“All of the stories that make up this series were extensively researched on location by the various authors and their support teams,” writes Vargas Llosa in the book’s introduction. “Together, they provide a tantalizing account of the potential and the achievements of poor people in Peru, Argentina, Nigeria, and Kenya, and of the way in which countries that were once deemed poor and hopeless, such as Spain, Vietnam, and Estonia, have seen their economic fortunes turn despite persistent problems.”

Peru’s Top Soft-Drink Maker

The book begins with two success stories from Peru. The first is Kola Real, a soft-drink company founded in the late 1980s on the Añaños family’s farm in the Peruvian Andes.

By most accounts, Peru in those years was an unlikely birthplace for a fast-growing start-up that would challenge established giants like Coca-Cola, explains Daniel Córdova in the chapter, “Amid Hopelessness, Hopeful Investment.” The militant group Shining Path dominated parts of the countryside, and Peru’s leaders were pounding the economy into the ground by nationalizing industries, erecting trade barriers, accelerating money supply growth to hyperinflationary levels, and scaring off foreign investment.

Peru’s political and economic turmoil made it increasingly difficult for the leaders of its soft-drink market to operate profitably, but the Añaños family saw opportunity in the chaos. What they lacked initially in financial resources, marketing acumen, and distribution capabilities, they made up for with enthusiasm. They focused initially on low-income rural consumers, who were motivated more by low prices than by brand loyalties. They also sought low-cost production methods, overcame barriers imposed by competitors, forged alliances with suppliers and clients, innovated novel methods of marketing and promotion, managed their finances prudently, and continually developed new products.

The results have been phenomenal. Kola Real’s regional soft-drink, Big Cola, trails only Coca-Cola, Pepsi, and Sprite. By 2002, the company made an estimated $1 billion in annual sales; owned fourteen manufacturing plants, with a two billion liter annual capacity; and had subsidiaries in Mexico, Venezuela, Ecuador, four Central American countries, and Thailand.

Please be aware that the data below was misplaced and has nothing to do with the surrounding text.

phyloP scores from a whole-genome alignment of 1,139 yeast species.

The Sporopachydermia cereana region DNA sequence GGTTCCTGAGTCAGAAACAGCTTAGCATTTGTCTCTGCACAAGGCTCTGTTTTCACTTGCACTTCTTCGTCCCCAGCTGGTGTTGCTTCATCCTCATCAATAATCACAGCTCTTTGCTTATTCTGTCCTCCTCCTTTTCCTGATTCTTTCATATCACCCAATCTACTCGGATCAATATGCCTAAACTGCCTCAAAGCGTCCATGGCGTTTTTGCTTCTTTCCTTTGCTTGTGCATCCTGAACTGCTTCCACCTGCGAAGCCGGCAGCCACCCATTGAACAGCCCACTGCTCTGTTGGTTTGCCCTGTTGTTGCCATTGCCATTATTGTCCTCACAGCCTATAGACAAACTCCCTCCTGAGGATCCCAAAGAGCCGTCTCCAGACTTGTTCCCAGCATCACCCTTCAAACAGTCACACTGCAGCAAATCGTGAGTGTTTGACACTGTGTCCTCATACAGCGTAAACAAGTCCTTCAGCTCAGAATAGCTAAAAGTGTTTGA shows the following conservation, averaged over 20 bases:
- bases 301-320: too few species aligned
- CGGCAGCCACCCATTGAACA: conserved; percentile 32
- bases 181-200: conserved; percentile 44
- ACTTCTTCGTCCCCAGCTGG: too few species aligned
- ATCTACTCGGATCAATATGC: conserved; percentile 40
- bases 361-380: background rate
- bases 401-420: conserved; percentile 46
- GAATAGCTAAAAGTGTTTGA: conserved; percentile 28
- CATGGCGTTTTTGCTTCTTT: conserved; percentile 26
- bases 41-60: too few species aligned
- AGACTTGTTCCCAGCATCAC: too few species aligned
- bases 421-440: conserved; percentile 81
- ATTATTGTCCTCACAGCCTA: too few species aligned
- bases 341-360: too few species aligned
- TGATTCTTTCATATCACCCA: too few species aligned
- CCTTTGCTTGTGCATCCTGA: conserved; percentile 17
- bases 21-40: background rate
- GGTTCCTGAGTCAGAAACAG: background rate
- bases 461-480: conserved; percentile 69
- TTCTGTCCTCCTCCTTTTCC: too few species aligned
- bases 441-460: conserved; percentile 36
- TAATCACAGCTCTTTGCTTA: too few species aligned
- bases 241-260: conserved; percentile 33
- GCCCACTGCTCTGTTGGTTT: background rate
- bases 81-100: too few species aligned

Peru’s Leading Textile Company

The second case study from Peru is a rags-to-riches story—literally. In the mid-1960s, Aquilino Flores, who had no capital, was washing cars for a living when he began to sell cotton T-shirts at the car washes. By 2007, the company he founded, Topy Top, was Peru’s leading textile and garment exporter, generating annual sales greater than $100 million. Daniel Córdova examines Topy Top and its spectacular rise in the chapter “Defeating Poverty Doing Business.”

Flores and his family seized opportunities that arose unexpectedly. They studied their customers’ preferences. They located their plants in areas with experienced textile workers and encouraged worker loyalty. They learned how to succeed first in the informal economy, then in poorer rural markets, and finally in developed countries. They created their own dye factories and vertically integrated their production. They opened retail stores in countries to which they exported goods. They managed their finances conservatively and strove toward increased professionalism.

Although Topy Top’s success was made easier by tax cuts, trade liberalization, and other reforms of the 1990s, it was fundamentally a success of the company’s own making.

Kenya’s New Supermarkets

Until recently, Kenya’s consumers were limited to a narrow range of locally produced foods and unreliable goods sold primarily at kiosks. Since the mid-1990s, however, Kenyans have been able to purchase a growing variety of reputable products in supermarkets located in the bigger cities, explain June Arunga and Scott Beaulier in the chapter, “Nakumatt: A Kenyan Supermarket.”

When Nakumatt was founded in 1980s, it was a small retail shop selling blankets and mattresses in Nakuru, Kenya’s fourth largest city. Today, Nakumatt is a retail giant with 3,000 employees and a prestigious award for East Africa’s Most Respected Company in the Service Sector. Reasons cited for Nakumatt’s success include high levels of customer care and its partnerships with other companies, including the subletting of space in its stores to other retailers.